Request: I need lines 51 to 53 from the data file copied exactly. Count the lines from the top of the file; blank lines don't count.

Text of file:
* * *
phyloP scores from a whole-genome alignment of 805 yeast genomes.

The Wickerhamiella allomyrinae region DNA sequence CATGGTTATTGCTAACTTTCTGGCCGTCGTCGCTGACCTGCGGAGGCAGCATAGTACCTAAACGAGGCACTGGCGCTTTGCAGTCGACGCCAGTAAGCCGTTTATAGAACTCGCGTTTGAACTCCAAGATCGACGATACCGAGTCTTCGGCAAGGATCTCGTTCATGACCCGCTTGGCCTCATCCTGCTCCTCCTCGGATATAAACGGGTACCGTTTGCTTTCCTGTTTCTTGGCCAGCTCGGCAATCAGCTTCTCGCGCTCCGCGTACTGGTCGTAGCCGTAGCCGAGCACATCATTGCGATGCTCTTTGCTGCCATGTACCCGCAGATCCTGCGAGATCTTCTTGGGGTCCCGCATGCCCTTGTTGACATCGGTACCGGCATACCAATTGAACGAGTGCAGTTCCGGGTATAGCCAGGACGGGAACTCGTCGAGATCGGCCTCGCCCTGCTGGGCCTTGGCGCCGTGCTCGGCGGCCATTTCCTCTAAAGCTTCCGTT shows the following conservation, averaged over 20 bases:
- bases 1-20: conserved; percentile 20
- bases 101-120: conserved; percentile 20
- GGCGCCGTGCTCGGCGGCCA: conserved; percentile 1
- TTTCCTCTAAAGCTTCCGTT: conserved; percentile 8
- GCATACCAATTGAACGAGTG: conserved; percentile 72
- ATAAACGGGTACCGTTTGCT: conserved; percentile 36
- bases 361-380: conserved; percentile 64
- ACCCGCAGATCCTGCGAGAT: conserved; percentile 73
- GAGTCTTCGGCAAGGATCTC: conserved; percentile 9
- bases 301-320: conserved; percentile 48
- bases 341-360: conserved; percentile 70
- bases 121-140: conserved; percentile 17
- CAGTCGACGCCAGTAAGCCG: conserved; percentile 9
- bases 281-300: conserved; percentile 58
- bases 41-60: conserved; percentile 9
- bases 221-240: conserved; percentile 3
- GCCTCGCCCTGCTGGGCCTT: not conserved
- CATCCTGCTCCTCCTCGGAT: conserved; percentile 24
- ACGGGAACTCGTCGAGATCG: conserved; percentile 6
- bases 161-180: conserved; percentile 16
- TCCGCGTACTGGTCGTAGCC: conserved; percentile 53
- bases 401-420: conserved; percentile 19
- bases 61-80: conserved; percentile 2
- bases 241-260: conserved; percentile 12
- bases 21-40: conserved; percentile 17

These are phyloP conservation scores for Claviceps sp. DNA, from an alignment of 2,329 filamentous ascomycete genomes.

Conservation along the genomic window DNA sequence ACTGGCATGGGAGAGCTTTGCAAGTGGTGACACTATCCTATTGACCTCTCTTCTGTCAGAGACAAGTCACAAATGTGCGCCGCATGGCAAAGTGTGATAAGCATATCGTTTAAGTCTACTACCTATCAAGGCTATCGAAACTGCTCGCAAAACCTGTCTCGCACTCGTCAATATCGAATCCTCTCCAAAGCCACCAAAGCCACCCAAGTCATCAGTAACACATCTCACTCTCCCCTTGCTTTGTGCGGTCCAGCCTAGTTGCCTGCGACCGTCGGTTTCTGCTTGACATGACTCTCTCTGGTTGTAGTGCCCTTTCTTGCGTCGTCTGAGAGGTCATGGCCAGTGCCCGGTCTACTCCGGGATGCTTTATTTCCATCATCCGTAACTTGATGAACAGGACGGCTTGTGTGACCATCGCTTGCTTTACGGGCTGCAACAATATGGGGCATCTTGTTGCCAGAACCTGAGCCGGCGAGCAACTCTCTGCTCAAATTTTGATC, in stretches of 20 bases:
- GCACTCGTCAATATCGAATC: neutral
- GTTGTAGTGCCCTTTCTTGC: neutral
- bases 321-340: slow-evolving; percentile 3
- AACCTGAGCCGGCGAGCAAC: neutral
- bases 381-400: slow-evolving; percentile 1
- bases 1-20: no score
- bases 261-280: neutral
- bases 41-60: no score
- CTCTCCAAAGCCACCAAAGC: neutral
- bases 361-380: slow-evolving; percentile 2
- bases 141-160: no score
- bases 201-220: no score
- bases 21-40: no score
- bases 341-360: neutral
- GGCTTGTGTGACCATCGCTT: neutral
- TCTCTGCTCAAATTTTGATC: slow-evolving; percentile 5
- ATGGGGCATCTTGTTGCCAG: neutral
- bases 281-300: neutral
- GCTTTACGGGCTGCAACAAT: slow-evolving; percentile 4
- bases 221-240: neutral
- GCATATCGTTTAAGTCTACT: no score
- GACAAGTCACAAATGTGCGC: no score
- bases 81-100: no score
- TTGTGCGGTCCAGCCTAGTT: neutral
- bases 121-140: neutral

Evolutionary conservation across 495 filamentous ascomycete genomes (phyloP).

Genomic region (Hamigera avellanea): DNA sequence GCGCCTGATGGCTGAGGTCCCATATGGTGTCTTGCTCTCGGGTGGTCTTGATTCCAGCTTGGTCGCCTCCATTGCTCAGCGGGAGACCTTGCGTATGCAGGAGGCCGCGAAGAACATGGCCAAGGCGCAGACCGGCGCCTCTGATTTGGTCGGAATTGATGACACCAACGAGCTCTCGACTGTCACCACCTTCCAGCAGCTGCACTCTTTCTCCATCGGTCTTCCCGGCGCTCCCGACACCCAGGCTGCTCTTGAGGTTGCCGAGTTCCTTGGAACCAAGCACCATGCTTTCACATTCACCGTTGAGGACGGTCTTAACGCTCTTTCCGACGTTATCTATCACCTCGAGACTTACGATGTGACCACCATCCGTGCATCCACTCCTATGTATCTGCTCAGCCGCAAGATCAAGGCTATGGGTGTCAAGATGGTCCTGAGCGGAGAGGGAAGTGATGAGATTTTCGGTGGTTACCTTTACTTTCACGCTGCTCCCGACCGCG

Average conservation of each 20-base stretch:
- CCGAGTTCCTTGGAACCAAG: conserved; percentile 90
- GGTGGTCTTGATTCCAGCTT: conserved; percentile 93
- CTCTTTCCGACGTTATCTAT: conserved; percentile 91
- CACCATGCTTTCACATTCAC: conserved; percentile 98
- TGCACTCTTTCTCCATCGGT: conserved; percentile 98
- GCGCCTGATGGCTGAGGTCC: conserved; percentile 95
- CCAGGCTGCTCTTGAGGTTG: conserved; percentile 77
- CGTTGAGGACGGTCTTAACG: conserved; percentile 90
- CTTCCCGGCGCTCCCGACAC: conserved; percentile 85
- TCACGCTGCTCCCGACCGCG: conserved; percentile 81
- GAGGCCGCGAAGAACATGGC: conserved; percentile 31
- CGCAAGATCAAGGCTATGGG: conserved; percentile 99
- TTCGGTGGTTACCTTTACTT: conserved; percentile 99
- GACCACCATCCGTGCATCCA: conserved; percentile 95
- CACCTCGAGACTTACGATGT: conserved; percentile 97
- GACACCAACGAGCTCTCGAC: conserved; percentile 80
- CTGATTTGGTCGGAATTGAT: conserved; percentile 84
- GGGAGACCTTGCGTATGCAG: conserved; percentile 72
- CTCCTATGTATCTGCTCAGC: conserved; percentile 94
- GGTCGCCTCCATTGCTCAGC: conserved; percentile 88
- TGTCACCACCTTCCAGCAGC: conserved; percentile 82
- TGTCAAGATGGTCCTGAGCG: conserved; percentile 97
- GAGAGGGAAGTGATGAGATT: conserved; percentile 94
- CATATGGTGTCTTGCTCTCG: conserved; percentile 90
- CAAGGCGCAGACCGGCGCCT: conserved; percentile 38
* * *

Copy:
- GACAAGTCACAAATGTGCGC: no score
- bases 81-100: no score
- TTGTGCGGTCCAGCCTAGTT: neutral